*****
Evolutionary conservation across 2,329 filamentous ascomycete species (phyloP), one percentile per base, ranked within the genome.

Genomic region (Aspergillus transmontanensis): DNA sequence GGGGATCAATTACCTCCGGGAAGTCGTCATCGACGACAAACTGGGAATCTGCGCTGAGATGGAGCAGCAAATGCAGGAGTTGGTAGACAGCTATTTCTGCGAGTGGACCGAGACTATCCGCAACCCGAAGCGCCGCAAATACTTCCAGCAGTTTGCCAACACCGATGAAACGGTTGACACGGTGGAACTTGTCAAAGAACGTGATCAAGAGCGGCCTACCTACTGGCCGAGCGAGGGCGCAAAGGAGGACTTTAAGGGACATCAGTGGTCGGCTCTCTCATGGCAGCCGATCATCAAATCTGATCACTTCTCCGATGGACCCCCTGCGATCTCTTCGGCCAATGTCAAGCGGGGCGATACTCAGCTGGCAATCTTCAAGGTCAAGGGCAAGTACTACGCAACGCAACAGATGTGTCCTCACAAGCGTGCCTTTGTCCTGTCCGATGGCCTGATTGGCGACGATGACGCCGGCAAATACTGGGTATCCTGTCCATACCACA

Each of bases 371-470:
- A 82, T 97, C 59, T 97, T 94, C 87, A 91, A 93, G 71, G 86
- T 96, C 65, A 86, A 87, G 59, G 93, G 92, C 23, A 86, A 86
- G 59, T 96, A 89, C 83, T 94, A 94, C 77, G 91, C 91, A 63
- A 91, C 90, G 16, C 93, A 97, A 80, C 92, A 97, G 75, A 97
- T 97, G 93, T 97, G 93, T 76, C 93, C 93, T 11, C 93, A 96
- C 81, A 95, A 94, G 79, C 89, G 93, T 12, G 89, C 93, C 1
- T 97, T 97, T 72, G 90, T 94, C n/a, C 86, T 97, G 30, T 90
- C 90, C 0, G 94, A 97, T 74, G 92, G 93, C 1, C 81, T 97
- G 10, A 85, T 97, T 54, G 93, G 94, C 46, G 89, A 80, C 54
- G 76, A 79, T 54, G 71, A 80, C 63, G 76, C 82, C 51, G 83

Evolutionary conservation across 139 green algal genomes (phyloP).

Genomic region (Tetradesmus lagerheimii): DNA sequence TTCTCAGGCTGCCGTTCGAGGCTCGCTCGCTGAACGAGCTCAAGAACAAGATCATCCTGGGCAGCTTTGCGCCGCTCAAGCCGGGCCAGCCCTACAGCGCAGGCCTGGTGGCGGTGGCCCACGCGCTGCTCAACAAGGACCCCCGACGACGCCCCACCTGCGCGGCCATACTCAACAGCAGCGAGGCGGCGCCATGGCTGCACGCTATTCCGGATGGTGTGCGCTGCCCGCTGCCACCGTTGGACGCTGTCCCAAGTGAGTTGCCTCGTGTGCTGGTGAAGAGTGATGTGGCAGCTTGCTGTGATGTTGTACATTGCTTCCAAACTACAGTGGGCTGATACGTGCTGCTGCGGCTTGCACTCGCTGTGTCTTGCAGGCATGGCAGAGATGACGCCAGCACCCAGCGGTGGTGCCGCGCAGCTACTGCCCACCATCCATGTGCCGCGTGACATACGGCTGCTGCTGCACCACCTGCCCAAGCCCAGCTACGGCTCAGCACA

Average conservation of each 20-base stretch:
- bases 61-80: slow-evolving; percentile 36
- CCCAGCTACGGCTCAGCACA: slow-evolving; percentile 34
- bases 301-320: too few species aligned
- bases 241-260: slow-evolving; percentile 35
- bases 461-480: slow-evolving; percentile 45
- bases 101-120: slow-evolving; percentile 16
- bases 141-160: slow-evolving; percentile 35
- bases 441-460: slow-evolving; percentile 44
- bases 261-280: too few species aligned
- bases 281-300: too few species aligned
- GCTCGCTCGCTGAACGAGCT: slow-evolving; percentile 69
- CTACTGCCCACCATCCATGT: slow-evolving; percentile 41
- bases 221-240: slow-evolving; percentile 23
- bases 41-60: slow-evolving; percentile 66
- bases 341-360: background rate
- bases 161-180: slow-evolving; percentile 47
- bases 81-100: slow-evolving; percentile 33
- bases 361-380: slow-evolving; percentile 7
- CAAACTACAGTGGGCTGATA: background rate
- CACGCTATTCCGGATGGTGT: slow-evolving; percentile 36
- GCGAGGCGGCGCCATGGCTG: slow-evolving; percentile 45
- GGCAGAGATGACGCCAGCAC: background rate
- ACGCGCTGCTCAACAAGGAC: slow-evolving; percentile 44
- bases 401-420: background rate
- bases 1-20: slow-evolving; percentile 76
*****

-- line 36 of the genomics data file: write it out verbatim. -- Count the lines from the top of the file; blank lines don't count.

- CACGCTATTCCGGATGGTGT: slow-evolving; percentile 36